What is an Injunction? How Does an Injunctive Relief Work?

Injunctions and Injunctive Relief Explained

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What is an Injunction? 

An injunction is an order by a court commanding or prohibiting action. An injunction usually is a court order demanding that one party stop doing something that is damaging to another party. For a complainant to receive an injunction, the complainant must show that no other remedy for the wrong is adequate or complete. 

Injunctions come in two types: preliminary injunctions and temporary restraining orders (TROs).

Preliminary injunctions are typically issues when a case is just beginning, to restrain one party from continuing an action that might injure the other party during the time the case is in process. TRo's are explained below. 

When determining whether an injunction should be issued, the court must balance the need for an injunction against the 5th amendment (due process) rights of the other party to do business or carry out legal activities. 

Injunctions in Contract Violations

Injunctions are often used in non-compete situations where one party is believed to be violating the non-compete agreement and is thus damaging the other party. The complainant will attempt to get an injunction to stop the competitor from creating additional damage, until the case can be heard. This type of injunction is sometimes referred to as a temporary injunction or a preliminary injunction.

Here's how an injunction might work in the situation of a non-compete.

Joe has sold his plumbing business to Suzie the Plumber. He signed a non-compete agreement saying he would not solicit customers (old or new) or operate as a plumber within 10 miles of Suzie's business for 3 years. Suzie finds out that Joe has been working within the 10-mile limit.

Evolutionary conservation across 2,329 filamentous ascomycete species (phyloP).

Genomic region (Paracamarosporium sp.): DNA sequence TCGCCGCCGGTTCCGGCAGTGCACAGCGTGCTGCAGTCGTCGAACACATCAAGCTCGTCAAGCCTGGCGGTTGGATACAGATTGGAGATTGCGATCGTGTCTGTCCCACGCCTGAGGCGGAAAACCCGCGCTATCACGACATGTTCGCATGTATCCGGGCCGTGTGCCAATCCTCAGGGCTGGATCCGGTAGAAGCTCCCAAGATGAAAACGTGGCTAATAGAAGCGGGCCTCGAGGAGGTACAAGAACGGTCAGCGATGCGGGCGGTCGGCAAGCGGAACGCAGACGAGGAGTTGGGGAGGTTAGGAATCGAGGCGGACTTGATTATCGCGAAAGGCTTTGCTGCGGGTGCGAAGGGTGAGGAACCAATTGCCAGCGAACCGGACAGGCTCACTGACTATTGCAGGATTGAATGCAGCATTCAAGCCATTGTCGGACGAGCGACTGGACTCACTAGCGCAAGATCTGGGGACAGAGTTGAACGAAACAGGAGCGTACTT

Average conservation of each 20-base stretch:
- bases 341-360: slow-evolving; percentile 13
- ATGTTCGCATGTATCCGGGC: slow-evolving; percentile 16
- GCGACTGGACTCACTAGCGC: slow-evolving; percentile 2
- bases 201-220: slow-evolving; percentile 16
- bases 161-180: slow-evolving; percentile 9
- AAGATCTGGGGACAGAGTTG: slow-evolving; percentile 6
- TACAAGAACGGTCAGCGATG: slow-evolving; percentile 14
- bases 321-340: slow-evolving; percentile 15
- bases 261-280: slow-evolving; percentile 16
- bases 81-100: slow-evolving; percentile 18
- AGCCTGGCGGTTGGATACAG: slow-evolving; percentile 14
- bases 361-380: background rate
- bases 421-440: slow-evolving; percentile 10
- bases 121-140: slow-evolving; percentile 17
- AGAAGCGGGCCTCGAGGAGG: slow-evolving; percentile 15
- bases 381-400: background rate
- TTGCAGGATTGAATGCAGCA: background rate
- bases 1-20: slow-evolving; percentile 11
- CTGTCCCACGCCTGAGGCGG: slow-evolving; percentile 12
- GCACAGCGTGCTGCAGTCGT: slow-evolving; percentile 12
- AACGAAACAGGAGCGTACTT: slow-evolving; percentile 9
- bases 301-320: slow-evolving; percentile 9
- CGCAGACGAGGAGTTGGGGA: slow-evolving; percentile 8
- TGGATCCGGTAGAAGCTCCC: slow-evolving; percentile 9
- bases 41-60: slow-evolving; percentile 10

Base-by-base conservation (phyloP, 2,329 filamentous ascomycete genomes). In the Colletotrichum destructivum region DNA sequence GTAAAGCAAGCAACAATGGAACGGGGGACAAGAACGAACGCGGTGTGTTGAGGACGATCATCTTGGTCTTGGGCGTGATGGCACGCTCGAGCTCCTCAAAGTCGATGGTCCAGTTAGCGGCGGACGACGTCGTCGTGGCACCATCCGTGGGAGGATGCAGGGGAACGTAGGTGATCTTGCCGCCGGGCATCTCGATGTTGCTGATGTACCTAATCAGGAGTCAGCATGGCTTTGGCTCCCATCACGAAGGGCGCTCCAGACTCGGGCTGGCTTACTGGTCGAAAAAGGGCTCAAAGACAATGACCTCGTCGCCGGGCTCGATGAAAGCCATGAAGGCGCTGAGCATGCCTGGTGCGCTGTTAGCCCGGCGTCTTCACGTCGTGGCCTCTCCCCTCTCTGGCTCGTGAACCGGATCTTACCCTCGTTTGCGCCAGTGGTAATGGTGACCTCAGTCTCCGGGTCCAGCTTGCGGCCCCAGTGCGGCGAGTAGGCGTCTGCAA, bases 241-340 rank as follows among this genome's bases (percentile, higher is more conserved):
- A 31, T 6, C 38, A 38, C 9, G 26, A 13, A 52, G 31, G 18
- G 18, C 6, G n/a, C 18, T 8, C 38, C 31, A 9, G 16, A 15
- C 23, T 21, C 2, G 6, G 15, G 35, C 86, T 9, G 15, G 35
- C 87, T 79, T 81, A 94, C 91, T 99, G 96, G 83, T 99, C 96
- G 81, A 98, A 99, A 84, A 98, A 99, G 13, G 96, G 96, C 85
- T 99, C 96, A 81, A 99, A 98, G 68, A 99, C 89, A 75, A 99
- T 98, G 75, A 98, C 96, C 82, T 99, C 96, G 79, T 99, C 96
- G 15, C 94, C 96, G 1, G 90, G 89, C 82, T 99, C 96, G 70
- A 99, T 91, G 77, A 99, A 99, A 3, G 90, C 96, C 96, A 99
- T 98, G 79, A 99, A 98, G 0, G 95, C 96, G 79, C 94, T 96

Because of the time it takes to sort out a non-compete, the damage to Suzie's new business is being done by Joe, unless she can stop him.

While he has a right to continue to do business, he doesn't have the right to work in violation of the non-compete, so Suzie goes to court to get an injunction.

Injunctions in Bankruptcy

Injunctions are used in bankruptcies, both business and personal, to stop creditors from trying to collect on debts during the bankruptcy process. This particular type of injunction is called an automatic stay, which goes into effect as soon as the bankruptcy case is filed and continues until the discharge of debts. 

Injunctions in Copyright and Patent Cases

Injunctions are also common in copyright or patent violation situations, for the same reason - to prevent harm to the copyright or patent holder until the case can be heard. If you want a court to issue an injunction to stop someone from violating your copyright, you must first register your copyright

Temporary Restraining Orders as Injunctions 

A temporary restraining order (TRO) is a type of injunction used in domestic disputes and divorce cases. In this case, they attempt to restrain someone from committing actions that could harm someone else. A temporary restraining order can also be used to attempt to stop a trustee's auction of a business or personal property.


What is Injunctive Relief? 

Injunctive relief is a term used in contracts (non-compete agreements, for example) to indicate that one party will seek "injunctive relief" (that is, will seek an injunction) against a suspected competitor.

More on Injunctions 

For more information, see this article on injunctions and injunctive relief from the Cornell University Law School's Legal Information Institute.